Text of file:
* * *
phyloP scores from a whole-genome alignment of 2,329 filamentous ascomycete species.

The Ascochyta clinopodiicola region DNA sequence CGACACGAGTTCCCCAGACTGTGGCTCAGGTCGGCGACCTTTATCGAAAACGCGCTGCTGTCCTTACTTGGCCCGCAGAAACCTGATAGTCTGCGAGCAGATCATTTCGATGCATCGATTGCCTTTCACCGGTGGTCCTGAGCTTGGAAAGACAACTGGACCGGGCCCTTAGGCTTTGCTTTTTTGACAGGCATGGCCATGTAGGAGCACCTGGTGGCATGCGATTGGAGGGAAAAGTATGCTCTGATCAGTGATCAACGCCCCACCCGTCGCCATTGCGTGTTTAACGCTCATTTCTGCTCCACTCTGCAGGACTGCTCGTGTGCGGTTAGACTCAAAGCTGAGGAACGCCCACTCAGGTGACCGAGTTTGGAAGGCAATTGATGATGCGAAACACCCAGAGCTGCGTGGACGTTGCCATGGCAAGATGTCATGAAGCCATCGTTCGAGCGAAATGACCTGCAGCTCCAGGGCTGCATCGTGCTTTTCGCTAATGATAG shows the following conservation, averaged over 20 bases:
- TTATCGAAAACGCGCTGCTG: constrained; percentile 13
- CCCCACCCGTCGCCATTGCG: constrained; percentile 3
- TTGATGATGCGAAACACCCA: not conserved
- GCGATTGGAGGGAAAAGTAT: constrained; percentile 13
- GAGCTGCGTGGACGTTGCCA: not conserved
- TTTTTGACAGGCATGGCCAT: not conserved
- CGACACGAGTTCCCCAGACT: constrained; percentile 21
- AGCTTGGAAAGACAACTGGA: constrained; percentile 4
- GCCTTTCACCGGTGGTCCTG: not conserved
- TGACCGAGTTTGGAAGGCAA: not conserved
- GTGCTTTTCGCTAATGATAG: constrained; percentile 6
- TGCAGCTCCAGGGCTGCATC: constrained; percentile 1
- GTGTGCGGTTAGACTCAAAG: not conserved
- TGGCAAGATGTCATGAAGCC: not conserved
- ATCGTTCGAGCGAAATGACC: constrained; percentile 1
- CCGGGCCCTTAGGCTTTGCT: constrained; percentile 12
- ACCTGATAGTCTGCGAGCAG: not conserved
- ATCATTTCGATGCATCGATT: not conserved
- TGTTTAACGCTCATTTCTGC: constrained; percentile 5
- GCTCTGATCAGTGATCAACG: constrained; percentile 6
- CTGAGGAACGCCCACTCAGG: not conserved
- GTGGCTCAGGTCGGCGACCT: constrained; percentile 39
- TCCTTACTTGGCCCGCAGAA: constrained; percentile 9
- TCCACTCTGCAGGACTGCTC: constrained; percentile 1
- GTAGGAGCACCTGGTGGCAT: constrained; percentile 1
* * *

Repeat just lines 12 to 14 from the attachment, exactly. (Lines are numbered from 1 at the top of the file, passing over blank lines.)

- TGACCGAGTTTGGAAGGCAA: not conserved
- GTGCTTTTCGCTAATGATAG: constrained; percentile 6
- TGCAGCTCCAGGGCTGCATC: constrained; percentile 1